Baseball / Sports

Santana shines on mound, Gattis delivers at plate in Braves' 2-0 win over Padres

ATLANTA -- Braves starter Ervin Santana was dominating the Padres but, somehow, outfielder-turned-pitcher Jason Lane was doing the same to the Braves for most of Monday afternoon.

Finally, Braves catcher Evan Gattis made sure Santana's strong effort would earn him a win.

Gattis drive on both runs during the Braves' 2-0 victory over the Padres at Turner Field. The Braves won their third straight game and finished 6-5 on their longest home stand of the season before starting an eight-game trip at the Dodgers on Tuesday.

"We finished strong," Braves manager Fredi Gonzalez said. "Santana set the tone. He gave us every opportunity to win the ball game."

Santana (10-6) went eight innings while limiting the Padres to five singles, no walks and one runner beyond first base. Gattis put the Braves ahead with a solo home run in the seventh inning.

Santana matched a career-high with 11 strikeouts after he struck out 10 in a victory against the Marlins in his last start. He threw strikes on 77 of 102 pitches.

"It's fun to play behind," Braves third baseman Chris Johnson said. "You better not look down for too long because you might miss one. It's a lot of fun when he pounds the zone. When he's like that, that's his game."

The Padres rank last in the National League in batting average, on-base percentage and runs. Santana had little trouble controlling their feeble lineup and his defense backed him up -- shortstop Andrelton Simmons erased two hits with superb plays and left fielder Justin Upton threw out Yonder Alonso trying for a double in the seventh inning.

"Every time we got those guys making a great play for me, it's huge," Santana said. "It gives me more energy to keep pitching."

Santana didn't give up a hit until Lane blooped a single down the line over the head of first baseman Freddie Freeman with one out in the third inning. Lane didn't appear to see where the ball went and got a late start out of the box, drawing a chuckle from Santana.

The Padres threatened to break through against Santana in the fourth inning. Alonso's two-out single advanced Yasmani Grandal to third before Santana got Will Venable to ground out to Simmons.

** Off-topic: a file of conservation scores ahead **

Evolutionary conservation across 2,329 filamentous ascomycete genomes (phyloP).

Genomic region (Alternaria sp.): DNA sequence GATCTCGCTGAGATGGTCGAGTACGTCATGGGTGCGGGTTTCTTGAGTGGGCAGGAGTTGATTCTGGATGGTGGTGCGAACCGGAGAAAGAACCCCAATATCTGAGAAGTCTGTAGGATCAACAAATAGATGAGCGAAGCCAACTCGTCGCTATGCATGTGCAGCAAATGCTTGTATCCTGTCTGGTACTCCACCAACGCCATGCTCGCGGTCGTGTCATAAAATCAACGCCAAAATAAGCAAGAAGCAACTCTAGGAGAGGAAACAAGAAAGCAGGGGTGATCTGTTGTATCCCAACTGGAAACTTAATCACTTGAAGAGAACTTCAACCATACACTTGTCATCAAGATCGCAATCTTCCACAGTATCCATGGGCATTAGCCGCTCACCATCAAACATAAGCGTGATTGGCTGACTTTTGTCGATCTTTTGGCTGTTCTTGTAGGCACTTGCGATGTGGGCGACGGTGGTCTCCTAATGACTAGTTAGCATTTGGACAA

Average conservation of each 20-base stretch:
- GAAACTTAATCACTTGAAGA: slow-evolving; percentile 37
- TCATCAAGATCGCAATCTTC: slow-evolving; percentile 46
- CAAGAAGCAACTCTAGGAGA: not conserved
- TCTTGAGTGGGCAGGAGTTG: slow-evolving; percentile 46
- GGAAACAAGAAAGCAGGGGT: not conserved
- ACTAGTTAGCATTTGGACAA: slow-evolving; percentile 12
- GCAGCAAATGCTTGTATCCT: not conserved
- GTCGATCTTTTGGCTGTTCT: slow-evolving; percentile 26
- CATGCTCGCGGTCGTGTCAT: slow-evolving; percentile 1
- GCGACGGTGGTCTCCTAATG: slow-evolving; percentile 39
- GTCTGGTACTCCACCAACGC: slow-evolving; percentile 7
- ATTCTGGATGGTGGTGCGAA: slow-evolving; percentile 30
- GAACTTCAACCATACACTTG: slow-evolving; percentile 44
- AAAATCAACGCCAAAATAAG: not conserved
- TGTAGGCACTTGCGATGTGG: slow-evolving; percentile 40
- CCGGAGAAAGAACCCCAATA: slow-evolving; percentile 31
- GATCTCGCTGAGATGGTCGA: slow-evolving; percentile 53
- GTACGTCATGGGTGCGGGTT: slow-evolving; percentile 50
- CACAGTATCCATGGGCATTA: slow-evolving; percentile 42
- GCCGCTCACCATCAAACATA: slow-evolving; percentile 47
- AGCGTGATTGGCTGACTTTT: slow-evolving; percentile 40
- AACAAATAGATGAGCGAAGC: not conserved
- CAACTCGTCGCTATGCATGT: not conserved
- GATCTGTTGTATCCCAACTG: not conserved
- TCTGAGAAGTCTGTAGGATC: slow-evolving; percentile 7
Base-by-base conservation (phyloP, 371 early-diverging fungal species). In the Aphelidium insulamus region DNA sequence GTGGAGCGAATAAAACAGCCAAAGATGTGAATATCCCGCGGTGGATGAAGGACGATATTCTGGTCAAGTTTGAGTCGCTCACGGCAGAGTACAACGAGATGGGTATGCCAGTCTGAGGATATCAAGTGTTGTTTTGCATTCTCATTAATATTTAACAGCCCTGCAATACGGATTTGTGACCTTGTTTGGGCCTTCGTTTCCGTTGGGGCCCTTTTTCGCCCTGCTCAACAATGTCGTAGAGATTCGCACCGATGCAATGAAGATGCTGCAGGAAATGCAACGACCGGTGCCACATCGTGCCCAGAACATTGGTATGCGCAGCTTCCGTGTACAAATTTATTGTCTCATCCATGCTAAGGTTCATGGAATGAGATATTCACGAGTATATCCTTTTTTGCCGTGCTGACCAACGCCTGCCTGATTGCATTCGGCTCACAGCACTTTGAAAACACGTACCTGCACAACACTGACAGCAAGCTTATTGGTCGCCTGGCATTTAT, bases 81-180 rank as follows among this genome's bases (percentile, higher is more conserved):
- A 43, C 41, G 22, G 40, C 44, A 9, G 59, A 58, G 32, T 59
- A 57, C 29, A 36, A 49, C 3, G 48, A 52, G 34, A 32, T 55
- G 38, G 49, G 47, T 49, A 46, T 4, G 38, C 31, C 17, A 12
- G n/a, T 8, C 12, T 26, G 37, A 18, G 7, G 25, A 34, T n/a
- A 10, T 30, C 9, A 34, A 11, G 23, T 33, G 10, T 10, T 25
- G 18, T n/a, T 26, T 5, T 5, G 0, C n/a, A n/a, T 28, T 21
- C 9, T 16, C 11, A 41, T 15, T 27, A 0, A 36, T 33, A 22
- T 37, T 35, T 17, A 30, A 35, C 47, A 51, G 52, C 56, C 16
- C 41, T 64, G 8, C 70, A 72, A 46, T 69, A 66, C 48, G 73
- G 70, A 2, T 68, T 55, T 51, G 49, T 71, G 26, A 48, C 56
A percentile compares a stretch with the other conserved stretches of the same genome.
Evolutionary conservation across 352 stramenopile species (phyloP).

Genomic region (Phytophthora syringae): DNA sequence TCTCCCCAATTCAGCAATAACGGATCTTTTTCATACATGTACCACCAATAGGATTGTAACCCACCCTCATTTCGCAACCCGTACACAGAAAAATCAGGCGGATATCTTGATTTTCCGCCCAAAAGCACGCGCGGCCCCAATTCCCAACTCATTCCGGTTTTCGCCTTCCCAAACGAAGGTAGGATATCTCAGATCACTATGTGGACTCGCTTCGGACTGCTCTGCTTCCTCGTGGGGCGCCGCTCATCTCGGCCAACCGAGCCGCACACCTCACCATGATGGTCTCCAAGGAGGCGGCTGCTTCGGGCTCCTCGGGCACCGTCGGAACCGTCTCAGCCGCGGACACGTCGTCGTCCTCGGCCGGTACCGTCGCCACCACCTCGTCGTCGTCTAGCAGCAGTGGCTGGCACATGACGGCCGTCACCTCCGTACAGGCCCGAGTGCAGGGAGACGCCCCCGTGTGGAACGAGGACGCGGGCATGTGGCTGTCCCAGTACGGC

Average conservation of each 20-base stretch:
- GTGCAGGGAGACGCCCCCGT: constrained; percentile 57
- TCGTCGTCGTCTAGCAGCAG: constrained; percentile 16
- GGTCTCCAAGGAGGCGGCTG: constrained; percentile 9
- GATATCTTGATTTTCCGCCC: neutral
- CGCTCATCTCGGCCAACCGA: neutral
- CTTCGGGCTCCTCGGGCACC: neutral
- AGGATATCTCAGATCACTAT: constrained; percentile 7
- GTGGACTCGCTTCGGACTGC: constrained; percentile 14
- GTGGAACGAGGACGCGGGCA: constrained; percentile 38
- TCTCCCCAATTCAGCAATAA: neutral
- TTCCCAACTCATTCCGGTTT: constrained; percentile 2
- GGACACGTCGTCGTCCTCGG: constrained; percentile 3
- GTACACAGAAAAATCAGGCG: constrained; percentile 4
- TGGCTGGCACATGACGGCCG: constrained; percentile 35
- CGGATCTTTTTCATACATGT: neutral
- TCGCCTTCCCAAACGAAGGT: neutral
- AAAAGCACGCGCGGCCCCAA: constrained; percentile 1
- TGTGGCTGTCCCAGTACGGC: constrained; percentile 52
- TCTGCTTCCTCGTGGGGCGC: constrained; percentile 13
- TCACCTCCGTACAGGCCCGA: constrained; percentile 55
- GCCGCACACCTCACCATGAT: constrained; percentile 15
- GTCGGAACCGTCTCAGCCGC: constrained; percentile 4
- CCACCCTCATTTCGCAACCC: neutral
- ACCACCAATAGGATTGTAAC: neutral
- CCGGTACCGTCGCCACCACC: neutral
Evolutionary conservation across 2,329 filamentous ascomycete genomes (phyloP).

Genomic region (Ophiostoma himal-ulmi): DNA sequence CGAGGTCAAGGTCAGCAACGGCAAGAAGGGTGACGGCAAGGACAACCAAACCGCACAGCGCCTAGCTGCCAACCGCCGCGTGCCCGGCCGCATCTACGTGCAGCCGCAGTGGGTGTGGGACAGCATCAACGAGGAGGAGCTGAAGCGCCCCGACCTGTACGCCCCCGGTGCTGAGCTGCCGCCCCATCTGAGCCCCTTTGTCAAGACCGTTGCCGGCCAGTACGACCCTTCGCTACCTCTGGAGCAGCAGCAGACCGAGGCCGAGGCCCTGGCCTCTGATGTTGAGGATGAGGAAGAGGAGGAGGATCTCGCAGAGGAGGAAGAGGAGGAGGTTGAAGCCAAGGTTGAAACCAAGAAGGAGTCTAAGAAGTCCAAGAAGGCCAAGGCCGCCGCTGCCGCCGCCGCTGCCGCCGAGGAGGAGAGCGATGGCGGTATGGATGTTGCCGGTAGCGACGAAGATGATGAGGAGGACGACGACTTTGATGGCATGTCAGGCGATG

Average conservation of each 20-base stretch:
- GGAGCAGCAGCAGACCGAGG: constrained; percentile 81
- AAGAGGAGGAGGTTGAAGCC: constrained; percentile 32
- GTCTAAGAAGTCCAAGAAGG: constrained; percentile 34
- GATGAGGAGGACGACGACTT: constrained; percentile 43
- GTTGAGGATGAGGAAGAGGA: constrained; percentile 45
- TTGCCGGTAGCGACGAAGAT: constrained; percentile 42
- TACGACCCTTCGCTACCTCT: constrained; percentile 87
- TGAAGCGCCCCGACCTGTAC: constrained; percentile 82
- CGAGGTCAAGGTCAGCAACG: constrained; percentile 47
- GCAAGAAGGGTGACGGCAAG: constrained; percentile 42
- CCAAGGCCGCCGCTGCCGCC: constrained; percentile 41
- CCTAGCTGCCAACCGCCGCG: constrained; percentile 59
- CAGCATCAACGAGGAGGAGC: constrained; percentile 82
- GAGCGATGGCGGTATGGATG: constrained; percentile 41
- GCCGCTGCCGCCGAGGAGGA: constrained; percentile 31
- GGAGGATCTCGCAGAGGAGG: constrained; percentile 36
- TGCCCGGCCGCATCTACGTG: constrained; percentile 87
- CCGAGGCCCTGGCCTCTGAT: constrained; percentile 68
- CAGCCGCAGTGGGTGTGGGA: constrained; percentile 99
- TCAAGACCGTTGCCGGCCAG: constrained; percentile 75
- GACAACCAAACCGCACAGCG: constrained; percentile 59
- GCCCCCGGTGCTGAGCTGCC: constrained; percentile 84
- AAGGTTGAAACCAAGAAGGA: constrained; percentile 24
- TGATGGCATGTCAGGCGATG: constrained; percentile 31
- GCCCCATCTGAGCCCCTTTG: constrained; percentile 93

"His slider was untouchable," Simmons said of Santana. "His fastball was jumping out of his hands and he was hitting his spots. Gattis was blocking his pitches when he wanted to bounce it (in the dirt). He worked great today."

Santana didn't get any run support until Gattis led off the seventh inning with his 17th home run of the season. It was Gattis' first home run since returning from a back injury on July 21; he'd last homered on June 18 vs. Philadelphia.

"I feel healthy and the timing is slowly but surely coming," Gattis said.

Gattis added a two-out RBI single in the eighth inning. Braves closer Craig Kimbrel secured the victory by retiring the Padres in order for his 32nd save of the season.

The Braves faced an odd situation against Lane: there's more information available on him as a hitter than as a pitcher.

Lane (0-1) is trying to make it is a pitcher after playing the outfield from 2002 to 2007 for the Astros and Padres. He hit 26 home runs as Houston's regular right fielder in 2005.

"It's tough against a guy you see for the first time no matter how soft he throws or how hard he throws," Johnson said. "It's tough to kind of get that arm slot and see what he's trying to do to you, what he likes to do, his tendencies."

The Padres called up Lane from Triple-A El Paso to make his first major-league start after scheduled pitcher Ian Kennedy was scratched with an oblique strain. Lane had pitched 4.1 scoreless innings in two relief appearances for the Padres this season.

He limited the Braves to four singles before Gattis homered.

"I think it took a second to figure out what he was throwing," Gattis said. "He located well and kept the ball down. He was pretty tough."

Lane, 37, is the oldest player to make his starting pitching debut with the Padres, supplanting Walter Silva (32-years old in 2009). The last major-league pitcher to make his first start at 37 or older was Troy Percival in 2007; he pitched an inning when the Cardinals used their entire staff on the final day of that season.

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